(HealthDay News) — The antioxidant N-acetylcysteine appears to accelerate the spread of skin cancer in mice, raising questions about its safety in humans, according to research published in the October 7 issue of Science Translational Medicine.
The antioxidant had no effect on the number and size of tumors, but it enhanced the migration and invasion of these tumors to other parts of the body. N-acetylcysteine was linked to a doubling of the number of lymph-node tumors in mice, compared to untreated animals.
The researchers also performed follow-up lab tests on human melanoma cells, using N-acetylcysteine and vitamin E. Both antioxidants produced similar results in the human skin cancer cells, increasing their ability to migrate and invade other cells.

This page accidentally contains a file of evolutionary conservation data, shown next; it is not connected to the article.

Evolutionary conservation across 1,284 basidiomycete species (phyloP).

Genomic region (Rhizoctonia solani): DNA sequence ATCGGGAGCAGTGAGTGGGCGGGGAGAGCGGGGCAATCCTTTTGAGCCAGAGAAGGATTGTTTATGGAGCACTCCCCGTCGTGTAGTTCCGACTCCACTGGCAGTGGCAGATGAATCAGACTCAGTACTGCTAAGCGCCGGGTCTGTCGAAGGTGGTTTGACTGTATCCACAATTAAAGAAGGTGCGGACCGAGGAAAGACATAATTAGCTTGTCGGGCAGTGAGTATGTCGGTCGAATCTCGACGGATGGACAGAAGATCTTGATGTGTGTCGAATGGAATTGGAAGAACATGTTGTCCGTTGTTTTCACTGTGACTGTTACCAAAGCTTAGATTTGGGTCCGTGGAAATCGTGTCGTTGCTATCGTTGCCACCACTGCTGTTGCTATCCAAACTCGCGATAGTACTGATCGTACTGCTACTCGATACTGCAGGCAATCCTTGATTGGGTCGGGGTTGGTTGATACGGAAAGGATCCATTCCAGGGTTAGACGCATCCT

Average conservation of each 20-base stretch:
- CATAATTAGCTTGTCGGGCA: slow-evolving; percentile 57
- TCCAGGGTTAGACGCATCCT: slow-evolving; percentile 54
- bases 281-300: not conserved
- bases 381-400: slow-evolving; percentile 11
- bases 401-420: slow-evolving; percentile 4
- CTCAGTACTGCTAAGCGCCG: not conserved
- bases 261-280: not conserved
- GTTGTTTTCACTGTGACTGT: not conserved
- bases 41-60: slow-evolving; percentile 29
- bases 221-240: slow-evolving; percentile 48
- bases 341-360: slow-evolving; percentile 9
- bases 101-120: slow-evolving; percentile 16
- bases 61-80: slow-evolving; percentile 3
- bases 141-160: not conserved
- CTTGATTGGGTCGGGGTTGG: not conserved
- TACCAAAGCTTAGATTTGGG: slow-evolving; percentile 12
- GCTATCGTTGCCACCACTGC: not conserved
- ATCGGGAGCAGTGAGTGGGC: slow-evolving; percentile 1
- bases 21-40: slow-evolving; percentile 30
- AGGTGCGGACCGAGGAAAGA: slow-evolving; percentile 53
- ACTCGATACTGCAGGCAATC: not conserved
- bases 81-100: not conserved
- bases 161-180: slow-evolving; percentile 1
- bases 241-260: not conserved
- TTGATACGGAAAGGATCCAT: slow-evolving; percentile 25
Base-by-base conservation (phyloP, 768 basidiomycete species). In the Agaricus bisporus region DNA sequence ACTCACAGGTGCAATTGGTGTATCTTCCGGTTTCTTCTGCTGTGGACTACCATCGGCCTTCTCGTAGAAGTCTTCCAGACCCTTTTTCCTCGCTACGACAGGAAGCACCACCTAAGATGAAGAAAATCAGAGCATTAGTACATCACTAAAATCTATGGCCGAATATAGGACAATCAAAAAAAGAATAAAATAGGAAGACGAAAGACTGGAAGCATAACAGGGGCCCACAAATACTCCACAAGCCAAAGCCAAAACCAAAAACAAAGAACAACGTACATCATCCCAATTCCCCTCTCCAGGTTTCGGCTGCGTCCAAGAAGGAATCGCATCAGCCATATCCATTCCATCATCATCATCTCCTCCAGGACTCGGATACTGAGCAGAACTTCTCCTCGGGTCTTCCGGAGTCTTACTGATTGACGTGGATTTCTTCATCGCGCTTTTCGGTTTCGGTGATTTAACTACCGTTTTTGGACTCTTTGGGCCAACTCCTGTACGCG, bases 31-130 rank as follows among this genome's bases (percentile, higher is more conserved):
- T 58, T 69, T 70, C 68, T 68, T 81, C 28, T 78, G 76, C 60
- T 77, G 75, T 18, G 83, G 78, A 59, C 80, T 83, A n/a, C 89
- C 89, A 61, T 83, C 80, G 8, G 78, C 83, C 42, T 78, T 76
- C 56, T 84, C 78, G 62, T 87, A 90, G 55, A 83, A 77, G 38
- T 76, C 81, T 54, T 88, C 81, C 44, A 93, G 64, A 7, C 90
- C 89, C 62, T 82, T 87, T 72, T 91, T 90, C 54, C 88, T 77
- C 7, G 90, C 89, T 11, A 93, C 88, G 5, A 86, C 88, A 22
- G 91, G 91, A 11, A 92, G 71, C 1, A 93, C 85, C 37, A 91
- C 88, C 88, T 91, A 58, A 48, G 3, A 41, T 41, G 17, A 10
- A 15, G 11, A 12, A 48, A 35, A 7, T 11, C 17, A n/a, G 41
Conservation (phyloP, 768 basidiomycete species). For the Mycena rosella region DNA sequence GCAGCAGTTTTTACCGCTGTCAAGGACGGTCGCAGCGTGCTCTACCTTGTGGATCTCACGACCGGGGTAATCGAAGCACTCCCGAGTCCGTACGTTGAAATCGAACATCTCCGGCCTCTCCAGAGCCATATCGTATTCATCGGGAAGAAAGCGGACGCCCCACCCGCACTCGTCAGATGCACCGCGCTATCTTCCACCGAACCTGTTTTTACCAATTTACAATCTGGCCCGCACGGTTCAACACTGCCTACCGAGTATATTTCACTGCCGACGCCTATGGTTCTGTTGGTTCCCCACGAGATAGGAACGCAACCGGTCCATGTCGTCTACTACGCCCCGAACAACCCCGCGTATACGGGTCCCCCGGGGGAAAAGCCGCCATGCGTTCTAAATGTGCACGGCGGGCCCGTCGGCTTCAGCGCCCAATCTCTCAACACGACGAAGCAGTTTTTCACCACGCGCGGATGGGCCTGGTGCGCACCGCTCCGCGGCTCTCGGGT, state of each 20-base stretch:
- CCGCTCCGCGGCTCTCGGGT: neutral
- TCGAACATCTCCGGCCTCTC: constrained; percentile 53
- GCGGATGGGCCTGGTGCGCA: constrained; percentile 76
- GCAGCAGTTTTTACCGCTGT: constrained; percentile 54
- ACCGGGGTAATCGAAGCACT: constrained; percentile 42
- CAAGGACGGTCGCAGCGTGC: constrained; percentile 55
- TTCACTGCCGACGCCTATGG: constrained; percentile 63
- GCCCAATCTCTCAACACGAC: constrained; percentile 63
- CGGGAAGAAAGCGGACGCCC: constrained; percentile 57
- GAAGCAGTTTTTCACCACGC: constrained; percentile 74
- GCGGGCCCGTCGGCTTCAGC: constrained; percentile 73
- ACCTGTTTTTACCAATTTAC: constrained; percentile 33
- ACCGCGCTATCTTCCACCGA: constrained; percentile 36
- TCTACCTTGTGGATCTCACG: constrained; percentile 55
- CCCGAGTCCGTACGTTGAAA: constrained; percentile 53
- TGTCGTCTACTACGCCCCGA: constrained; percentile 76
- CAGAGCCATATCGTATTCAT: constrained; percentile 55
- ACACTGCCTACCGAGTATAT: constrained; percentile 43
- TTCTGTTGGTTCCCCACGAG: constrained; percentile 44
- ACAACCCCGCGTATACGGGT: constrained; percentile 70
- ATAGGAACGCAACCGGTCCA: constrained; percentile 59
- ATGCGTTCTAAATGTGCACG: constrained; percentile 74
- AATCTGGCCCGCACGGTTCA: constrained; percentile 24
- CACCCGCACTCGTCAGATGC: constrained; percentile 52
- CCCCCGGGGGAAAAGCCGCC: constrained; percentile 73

“For a patient with newly diagnosed lung cancer or melanoma – and potentially other cancer forms – antioxidants could speed up the progression of the disease,” study author Martin Bergo, PhD, of the University of Gothenburg in Sweden, told HealthDay. “There is no conclusive evidence that antioxidant supplementation would be beneficial for these patients, and they should be encouraged to avoid this strategy because the risk of worsening the disease is high.”